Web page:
Thoughtful, detailed coverage of the Mac, iPhone, and iPad, plus the best-selling Take Control ebooks.



Pick an apple! 
Extend Mac OS X's Screenshots

Mac OS X has a variety of built in screenshot methods. Here's a look at a few that offer more versatility than the basic full-screen capture (Command-Shift-3):

• Press Command-Shift-4 and you'll get a crosshair cursor with which you can drag to select and capture a certain area of the screen.

• Press Command-Shift-4-Space to select the entire window that the cursor is over, clicking on the window will then capture it. The resulting screenshot will even get a nice drop shadow.

• Hold down the Space bar after dragging out a selection window to move your selection rectangle around on the screen.

• Hold down Shift after dragging out a selection to constrain the selection in either horizontal or vertical orientation, depending on the direction of your drag.

• Hold down Option after dragging out a selection to expand the selection window around a center point.

Visit plucky tree

Submitted by


The Scientific Mac

Send Article to a Friend

Every now and then a scientist or engineer complains about how the Mac is lousy for scientific and engineering applications. That certainly was more true a few years back, before the Mac II and large color monitors, but we hope that the gap is narrowing. A recently formed group, MacSciTech (the Macintosh Scientific and Technical Users Association), will try to aid this trend, planning to "enhance the effective utilization of the Macintosh within the scientific and engineering communities." Nothing like a little engineering-speak to round out a meal of business-speak.

Apple and the Consortium for Laboratory and Industrial Applications of the Macintosh, Inc. announced MacSciTech's formation at the recent AppleTech '91 show. MacSciTech will try to merge the realms of the user group and the professional association. In its user group hat, MacSciTech will open up channels of communication on various electronic services, administrate public domain software archives on the Internet, and publish a quarterly newsletter. The professional association hat will focus more on official communications with Apple and will host an annual technical conference. Sounds like fun all around.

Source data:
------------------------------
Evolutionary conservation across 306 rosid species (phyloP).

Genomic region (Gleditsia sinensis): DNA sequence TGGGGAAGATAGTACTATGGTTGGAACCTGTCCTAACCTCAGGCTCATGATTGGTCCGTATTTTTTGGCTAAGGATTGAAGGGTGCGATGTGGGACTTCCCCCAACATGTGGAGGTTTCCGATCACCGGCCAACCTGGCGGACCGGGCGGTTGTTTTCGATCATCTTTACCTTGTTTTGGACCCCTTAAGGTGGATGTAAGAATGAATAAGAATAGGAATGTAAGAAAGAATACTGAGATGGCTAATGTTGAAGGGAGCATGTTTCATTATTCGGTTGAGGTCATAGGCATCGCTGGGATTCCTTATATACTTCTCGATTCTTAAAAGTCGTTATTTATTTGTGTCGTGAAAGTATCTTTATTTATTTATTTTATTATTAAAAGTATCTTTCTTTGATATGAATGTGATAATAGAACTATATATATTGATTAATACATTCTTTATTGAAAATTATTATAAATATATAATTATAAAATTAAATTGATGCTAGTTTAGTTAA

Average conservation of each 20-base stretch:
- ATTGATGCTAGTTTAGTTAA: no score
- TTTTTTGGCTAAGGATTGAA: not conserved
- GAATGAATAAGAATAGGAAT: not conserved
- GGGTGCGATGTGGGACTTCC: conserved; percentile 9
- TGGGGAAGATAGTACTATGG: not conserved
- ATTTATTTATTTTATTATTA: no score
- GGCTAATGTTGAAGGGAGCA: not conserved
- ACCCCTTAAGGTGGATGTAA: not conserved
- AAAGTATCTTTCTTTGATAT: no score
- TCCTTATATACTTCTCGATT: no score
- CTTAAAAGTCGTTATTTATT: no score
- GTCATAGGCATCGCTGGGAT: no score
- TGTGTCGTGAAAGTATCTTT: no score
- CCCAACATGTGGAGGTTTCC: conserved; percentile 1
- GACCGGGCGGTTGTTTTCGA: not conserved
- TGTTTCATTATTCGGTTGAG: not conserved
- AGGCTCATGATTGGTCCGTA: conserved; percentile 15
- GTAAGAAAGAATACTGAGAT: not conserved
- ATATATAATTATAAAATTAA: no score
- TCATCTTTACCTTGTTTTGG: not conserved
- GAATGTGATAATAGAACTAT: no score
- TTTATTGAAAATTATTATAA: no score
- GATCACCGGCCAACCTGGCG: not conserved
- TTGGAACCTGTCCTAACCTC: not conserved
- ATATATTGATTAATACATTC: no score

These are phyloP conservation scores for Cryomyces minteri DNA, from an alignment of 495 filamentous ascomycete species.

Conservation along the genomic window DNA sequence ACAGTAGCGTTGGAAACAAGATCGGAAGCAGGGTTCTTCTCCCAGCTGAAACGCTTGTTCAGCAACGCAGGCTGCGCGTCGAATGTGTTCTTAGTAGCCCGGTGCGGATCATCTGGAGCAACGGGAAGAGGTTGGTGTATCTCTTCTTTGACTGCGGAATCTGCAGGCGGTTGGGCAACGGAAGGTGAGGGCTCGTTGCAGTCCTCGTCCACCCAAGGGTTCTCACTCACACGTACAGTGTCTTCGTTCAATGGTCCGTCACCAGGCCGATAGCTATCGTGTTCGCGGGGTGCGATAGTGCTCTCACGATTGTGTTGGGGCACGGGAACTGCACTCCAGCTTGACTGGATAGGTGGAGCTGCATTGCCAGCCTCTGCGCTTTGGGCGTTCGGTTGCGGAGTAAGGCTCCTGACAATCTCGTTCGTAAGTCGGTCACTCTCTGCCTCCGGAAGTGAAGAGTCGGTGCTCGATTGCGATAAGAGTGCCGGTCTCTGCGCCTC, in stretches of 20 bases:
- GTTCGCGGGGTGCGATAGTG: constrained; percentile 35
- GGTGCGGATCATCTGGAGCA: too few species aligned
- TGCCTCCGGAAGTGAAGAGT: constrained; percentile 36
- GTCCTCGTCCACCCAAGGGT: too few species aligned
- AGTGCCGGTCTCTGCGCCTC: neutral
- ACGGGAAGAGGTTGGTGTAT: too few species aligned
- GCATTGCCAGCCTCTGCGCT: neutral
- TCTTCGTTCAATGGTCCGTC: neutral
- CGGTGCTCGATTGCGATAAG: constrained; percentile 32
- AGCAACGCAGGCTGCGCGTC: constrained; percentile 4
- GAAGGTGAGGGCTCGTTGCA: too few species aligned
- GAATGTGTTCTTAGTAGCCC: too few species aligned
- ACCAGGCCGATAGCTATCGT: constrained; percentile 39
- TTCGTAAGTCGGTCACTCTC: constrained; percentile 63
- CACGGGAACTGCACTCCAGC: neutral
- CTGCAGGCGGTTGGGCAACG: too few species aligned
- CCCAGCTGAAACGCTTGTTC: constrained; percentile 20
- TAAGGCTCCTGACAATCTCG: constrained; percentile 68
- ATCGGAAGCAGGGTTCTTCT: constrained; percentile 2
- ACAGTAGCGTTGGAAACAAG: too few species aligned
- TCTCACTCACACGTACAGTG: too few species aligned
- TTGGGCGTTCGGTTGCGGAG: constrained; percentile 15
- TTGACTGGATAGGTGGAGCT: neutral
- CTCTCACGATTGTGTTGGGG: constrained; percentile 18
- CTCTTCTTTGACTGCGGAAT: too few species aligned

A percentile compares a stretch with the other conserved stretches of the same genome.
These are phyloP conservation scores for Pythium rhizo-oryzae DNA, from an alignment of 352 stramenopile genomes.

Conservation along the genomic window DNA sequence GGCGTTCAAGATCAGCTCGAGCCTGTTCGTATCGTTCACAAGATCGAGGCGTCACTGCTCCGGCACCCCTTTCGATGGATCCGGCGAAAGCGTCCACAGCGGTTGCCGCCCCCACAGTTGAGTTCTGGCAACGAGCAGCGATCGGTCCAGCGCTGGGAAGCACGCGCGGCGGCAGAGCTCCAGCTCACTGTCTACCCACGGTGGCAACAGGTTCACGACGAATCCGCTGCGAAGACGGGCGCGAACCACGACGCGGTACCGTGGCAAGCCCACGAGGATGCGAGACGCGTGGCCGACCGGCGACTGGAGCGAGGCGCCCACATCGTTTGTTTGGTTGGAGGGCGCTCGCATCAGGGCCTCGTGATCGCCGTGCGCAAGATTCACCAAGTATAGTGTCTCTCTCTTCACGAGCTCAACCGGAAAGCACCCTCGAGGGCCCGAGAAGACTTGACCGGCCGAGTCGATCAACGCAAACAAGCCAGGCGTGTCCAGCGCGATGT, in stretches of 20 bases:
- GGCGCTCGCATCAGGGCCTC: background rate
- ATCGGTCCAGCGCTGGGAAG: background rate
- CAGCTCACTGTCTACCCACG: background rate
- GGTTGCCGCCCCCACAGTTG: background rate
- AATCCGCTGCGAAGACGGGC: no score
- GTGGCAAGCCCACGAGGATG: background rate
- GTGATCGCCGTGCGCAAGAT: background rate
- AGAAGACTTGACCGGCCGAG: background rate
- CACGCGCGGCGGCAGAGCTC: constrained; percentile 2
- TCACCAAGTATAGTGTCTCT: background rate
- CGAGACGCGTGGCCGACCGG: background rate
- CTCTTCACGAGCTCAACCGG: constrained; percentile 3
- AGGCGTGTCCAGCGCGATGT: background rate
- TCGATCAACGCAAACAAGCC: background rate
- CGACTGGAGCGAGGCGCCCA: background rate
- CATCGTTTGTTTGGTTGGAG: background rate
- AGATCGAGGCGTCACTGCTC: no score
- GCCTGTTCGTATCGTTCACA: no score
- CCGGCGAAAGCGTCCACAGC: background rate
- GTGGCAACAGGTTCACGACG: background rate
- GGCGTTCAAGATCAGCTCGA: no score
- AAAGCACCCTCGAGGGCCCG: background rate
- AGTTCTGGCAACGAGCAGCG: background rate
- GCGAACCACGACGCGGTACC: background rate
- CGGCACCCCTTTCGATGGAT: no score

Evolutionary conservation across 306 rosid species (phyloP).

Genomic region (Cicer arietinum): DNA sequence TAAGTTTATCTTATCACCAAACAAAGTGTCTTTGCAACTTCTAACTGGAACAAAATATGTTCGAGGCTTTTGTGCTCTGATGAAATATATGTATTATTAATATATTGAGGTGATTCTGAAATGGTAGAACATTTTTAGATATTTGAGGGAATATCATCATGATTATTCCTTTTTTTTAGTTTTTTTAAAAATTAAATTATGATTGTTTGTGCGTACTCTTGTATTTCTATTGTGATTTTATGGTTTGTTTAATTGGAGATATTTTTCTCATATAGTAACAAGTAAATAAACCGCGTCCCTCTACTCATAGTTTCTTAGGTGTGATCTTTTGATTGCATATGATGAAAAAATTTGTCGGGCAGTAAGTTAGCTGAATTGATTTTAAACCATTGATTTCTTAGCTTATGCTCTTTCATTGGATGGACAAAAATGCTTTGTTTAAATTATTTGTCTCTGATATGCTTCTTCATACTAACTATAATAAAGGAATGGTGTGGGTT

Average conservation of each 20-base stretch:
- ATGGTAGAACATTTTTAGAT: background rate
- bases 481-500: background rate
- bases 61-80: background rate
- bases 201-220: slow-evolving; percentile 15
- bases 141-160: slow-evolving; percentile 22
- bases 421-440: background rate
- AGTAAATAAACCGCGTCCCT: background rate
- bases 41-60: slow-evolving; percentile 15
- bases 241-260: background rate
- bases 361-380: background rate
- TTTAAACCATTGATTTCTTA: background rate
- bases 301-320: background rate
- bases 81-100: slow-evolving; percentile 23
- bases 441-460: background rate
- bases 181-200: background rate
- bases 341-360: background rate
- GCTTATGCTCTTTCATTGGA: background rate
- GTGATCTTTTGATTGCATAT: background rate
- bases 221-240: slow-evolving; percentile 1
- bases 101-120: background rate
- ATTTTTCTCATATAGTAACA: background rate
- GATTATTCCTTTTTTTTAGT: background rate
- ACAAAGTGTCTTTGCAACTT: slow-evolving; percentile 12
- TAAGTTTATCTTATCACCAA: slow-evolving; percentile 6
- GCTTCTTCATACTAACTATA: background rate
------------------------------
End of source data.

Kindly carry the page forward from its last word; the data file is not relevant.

I'm neither an engineer nor a scientist, but I think that this group will do a great deal of good for the Mac in the scientific and engineering fields. My impression is that the Mac fares poorly in such fields in comparison to machines like Sun's workstations. Since people do a great deal of interesting work solely on high end computers, it's in the interests of all Macintosh users to cultivate high-end research as well as the low-end marketing that Apple has concentrated on recently. MacSciTech's Board of Directors sounds like a group that can help the Mac out, including people from academia, business, and government, including Cliff Stoll, who probably wants to return to being an astronomer already.

On to the details. For the rest of 1991, charter member dues will be $25 per year with the starving student rate being $15 per year. Hmm, that wasn't much in the way of details. If you want more of them, you can contact Shari Worthington at the addresses below.

MacSciTech -- 508/755-5242
cons.lab.mfg on AppleLink
SciTechMac on America Online

Information from:
MacSciTech propaganda (complete with organizational chart)


READERS LIKE YOU! Support TidBITS by becoming a member today!
Check out the perks at <>
Special thanks to Scott Colby, Jack McIlnay, Geoffrey Hart, and Darcy
Burnard for their generous support!